SAN FRANCISCO (Reuters) - A unified front by Hollywood’s two actors’ unions engaged in labor talks with movie studios has dissolved in acrimony, leaving them to negotiate separate deals before a strike deadline.
The American Federation of Television and Radio Artists, or AFTRA, told the Screen Actors Guild, or SAG, late on Saturday that it was terminating a joint negotiation agreement, accusing the more-powerful SAG of trying to undermine it.
“AFTRA believes it must devote its full energies to working on behalf of performers, and not wasting its time assessing whether our partner is being honest with us,” AFTRA President Roberta Reardon said in a statement.
Reardon said AFTRA aimed to negotiate a contract as soon as possible for its 70,000 members, who include actors, singers, dancers, announcers and other broadcast performers.
The 120,000-strong SAG called AFTRA’s move “calculated” and “cynical” and said it did not serve members’ interests.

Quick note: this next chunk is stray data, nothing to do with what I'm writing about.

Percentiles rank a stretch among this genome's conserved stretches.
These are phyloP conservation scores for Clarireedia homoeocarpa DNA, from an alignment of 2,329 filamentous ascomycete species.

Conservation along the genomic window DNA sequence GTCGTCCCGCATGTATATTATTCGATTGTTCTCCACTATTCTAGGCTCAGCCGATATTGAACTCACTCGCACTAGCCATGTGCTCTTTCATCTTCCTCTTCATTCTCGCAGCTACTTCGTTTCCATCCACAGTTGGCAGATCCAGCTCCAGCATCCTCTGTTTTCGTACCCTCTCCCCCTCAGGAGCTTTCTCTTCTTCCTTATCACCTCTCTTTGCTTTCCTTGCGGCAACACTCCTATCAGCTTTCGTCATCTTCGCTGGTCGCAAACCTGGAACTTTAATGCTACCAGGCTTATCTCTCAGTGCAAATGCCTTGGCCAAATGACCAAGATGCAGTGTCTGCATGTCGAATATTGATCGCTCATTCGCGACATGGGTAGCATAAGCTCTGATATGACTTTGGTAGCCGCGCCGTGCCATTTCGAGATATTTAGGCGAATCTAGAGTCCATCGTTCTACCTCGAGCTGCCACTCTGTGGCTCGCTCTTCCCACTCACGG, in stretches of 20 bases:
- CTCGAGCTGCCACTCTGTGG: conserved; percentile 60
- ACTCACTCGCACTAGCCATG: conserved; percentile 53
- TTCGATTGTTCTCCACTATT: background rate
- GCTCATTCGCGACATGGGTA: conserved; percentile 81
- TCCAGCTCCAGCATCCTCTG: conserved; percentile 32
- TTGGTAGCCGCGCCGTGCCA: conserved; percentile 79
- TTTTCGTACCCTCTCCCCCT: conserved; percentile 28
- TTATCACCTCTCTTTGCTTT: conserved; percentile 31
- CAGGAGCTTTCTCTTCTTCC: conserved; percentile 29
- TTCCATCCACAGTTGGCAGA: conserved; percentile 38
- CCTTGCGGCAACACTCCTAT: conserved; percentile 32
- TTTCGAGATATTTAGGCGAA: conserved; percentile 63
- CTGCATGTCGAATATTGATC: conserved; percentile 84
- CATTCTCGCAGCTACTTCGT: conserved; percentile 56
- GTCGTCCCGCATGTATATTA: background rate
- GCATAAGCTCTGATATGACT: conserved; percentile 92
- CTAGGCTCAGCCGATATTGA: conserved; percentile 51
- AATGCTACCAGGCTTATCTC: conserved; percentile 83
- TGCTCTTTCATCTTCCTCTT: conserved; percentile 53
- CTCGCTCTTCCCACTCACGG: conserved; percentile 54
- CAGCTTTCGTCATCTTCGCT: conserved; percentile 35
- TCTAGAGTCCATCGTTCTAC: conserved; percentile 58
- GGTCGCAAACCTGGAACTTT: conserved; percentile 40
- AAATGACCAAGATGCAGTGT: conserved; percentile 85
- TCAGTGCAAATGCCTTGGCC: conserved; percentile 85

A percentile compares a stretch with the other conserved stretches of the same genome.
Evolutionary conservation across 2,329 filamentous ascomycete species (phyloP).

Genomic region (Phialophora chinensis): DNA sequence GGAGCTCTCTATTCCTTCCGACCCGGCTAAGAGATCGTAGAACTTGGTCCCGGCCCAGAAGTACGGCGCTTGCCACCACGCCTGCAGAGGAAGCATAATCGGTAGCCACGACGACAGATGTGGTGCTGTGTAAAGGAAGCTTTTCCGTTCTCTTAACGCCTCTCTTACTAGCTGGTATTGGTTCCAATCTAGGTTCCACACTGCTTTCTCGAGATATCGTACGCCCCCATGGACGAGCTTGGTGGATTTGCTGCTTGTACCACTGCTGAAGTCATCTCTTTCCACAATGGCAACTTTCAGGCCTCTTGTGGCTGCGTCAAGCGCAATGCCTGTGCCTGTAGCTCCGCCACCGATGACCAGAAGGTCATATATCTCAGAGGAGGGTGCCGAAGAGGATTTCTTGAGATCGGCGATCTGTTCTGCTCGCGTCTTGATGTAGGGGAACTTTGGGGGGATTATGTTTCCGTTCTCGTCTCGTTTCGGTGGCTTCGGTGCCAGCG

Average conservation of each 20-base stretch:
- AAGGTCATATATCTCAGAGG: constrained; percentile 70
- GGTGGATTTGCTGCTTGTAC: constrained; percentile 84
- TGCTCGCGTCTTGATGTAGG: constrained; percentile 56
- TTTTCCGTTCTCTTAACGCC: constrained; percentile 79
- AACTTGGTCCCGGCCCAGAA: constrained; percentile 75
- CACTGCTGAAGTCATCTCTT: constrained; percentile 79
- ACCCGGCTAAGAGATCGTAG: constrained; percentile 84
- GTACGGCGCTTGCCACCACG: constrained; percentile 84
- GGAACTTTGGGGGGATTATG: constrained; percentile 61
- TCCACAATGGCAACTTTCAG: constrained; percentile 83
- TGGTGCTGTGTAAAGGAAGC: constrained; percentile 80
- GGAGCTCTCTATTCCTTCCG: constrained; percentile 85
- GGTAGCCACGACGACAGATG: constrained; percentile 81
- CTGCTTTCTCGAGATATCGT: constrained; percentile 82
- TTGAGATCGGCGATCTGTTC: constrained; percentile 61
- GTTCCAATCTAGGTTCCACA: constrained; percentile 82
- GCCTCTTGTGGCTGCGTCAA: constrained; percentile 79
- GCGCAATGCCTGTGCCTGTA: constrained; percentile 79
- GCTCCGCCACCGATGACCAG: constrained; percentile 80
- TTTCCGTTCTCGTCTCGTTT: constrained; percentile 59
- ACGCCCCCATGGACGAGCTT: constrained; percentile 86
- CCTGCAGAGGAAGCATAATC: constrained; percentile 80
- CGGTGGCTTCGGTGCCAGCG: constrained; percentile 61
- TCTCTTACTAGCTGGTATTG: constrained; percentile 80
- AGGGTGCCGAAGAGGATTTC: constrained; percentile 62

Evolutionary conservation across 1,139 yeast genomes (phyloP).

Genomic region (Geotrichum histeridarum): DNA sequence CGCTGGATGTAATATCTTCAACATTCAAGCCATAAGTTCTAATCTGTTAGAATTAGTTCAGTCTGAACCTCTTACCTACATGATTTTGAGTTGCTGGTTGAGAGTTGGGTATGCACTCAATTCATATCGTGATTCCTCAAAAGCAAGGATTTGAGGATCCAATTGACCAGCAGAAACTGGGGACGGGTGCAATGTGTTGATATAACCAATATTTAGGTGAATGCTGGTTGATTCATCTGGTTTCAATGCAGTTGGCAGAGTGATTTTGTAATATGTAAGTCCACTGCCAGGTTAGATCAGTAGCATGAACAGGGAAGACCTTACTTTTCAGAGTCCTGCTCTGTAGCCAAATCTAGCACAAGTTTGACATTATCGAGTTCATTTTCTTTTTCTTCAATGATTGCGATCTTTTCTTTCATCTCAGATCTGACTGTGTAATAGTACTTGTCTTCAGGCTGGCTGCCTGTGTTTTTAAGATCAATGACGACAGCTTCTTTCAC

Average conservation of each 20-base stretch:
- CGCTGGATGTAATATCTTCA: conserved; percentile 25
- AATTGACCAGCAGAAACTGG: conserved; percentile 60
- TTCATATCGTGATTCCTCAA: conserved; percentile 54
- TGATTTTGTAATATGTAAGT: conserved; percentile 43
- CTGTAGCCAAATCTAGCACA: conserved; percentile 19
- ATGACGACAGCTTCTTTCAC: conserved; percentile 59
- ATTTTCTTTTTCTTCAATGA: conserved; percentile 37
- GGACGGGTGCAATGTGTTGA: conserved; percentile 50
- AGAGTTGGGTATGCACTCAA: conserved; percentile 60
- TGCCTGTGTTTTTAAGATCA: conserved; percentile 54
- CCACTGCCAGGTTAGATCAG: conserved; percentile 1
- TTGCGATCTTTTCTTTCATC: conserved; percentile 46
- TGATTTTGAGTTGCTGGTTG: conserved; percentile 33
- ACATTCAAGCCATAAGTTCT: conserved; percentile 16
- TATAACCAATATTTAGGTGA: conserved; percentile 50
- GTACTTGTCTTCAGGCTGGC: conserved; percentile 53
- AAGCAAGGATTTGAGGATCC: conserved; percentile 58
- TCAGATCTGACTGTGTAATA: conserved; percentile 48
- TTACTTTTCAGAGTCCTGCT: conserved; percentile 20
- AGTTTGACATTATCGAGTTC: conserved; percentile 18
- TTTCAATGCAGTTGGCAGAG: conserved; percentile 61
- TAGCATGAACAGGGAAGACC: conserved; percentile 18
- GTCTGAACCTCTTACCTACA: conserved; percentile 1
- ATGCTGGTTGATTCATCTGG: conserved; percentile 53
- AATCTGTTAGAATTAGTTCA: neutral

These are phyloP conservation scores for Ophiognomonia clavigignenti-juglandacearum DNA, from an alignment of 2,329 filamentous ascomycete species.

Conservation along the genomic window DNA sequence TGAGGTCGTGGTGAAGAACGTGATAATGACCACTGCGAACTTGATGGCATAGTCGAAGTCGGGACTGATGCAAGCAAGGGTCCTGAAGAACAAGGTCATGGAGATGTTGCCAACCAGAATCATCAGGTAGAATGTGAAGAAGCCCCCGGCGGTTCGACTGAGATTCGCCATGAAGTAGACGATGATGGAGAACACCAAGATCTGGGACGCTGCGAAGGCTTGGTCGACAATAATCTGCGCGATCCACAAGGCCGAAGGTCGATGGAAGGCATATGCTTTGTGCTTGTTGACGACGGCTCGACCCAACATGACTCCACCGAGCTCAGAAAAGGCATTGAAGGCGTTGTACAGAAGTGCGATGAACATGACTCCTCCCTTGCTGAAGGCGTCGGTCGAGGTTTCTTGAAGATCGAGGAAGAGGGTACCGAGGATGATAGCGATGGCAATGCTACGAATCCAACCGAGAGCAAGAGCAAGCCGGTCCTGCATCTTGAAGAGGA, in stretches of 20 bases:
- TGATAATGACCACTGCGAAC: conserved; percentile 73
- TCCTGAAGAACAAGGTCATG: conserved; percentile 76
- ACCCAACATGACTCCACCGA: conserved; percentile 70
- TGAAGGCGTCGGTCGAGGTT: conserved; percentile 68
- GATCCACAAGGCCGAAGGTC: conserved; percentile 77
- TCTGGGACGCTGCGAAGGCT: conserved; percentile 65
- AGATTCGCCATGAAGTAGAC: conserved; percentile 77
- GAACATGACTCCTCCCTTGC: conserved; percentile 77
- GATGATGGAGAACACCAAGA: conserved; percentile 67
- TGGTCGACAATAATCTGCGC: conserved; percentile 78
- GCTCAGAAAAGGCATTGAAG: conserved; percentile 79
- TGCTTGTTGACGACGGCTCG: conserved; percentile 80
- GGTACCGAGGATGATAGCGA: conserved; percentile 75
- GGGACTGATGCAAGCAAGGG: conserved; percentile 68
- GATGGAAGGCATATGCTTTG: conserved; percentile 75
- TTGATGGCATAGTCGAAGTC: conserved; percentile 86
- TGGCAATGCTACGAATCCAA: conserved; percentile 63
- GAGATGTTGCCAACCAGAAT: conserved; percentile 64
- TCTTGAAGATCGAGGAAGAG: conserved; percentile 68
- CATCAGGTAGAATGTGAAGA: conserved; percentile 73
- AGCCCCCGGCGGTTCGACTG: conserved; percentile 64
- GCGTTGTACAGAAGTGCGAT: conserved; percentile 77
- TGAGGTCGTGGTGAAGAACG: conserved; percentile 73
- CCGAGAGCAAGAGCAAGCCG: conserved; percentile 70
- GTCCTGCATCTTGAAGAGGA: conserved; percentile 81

The two unions have clashed over territorial and procedural issues, with SAG pondering a stance on soap operas — an area traditionally handled by AFTRA — and seeking more seats on the joint bargaining committee under the rationale that it shoulders more of the work.
The current film and TV contract expires on June 30, which is being treated as the de facto strike deadline. An actors’ strike would deal a major blow to Hollywood, where nerves are still raw from the 14-week writers’ strike that ended February 12.
The unions share many of the same demands as writers, who sought more money for work distributed over the Internet, but the actors also face unique issues such as forced commercial endorsements through product placement in TV shows and movies.
The studios are represented by the Alliance of Motion Picture and Television Pictures, which said it was “pleased” to hear AFTRA was ready to begin talks immediately.
Reporting by Scott Hillis